Chaplain’s thoughts … Look below the surface

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I recently had the opportunity to spend the weekend at Grand Canyon National Park with 47 Airmen from Luke Air Force Base and Davis-Monthan Air Force Base. Besides being able to escape the heat of Phoenix, I was looking forward to the weekend because it combined two of my favorite things: ministry and Grand Canyon National Park.

I often tell people I have the best job in the Air Force. To me it’s not really a job. I have the honor of serving Airman, of meeting them where they are on their journey in the Air Force and the privilege of walking alongside them.

That weekend, we hiked through the top three layers of Grand Canyon out to Skeleton Point on the South Kaibab Trail. There was ample time to reflect upon what made the desert pastel layers. There are nine major rock layers in Grand Canyon, with the oldest layer of rock at the bottom of the canyon and the newest layer on top covering billions of years of earth history. One of the upper layers we hiked through is Coconino Sandstone. It is a fossilized sand dune desert. The profiles of dunes can be seen on the exposed walls of this layer. Other layers were deposited in deep oceans or river deltas as the canyon evolved through time. Each layer tells a story of vast time periods.

We started our hike much like we start relationships with our friends and coworkers: on the surface. We typically carry our newest experiences closest to the surface. This is similar to the fact that only about 5% of visitors to the Grand Canyon actually go below the rim. We can be like that ourselves, only willing to show a select few the deeper layers within us, avoiding being vulnerable, avoiding the possibility of getting hurt. We can be like that with others as well, only seeking to know them at surface level avoiding going deep.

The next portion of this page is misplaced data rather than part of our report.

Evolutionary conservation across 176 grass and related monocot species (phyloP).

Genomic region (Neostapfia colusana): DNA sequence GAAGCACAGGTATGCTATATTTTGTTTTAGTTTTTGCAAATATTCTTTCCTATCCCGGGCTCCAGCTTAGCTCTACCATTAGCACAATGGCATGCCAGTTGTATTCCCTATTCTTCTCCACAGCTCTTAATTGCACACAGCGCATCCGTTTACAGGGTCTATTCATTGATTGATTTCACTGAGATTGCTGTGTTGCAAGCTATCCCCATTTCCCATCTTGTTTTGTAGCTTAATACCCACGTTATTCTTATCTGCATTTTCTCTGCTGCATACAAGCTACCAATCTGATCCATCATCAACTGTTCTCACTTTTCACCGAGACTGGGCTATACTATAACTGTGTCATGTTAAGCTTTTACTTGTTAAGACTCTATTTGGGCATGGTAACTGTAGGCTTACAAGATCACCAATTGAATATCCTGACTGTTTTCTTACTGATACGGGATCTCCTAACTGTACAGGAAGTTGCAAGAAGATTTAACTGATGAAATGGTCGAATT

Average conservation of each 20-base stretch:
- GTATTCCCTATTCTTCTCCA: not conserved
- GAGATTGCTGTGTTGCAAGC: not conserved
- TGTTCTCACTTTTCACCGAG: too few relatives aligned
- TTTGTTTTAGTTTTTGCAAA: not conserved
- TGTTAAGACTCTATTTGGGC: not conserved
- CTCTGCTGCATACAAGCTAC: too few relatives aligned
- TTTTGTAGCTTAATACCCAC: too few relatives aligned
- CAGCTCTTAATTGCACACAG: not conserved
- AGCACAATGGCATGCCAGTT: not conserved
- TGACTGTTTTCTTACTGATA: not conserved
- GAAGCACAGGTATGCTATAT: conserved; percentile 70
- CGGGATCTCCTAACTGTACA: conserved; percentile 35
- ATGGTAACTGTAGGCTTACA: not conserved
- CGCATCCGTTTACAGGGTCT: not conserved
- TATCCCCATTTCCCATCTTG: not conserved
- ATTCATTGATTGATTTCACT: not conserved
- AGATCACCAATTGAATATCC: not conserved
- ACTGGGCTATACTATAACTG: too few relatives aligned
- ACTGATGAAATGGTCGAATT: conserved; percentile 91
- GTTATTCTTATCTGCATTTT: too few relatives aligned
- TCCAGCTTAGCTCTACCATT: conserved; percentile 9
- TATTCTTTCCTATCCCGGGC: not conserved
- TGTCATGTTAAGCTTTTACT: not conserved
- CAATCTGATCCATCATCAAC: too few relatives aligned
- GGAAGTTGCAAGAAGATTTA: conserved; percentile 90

If we are open to being vulnerable and getting to know people more genuinely we begin to discover their deeper layers. We learn their stories and what it took to create their layers. Each of the layers within us, like those in Grand Canyon, vary in thickness and fragility. Some chip away easily and can cause us to slip and slide, while other layers are thicker and stronger, creating a support for future layers to form.

At this time when there is so much emphasis and attention on suicide and what might be causing people to consider and even complete suicide, I encourage you to look at each person around you in depth. Look for their beauty. Look at the layers of their experiences. But don’t be like the 95% of visitors that stay at the surface. Put on your hiking boots, grab your hydration pack, and walk alongside them, journeying deeper, discovering the beauty that lies within their story.

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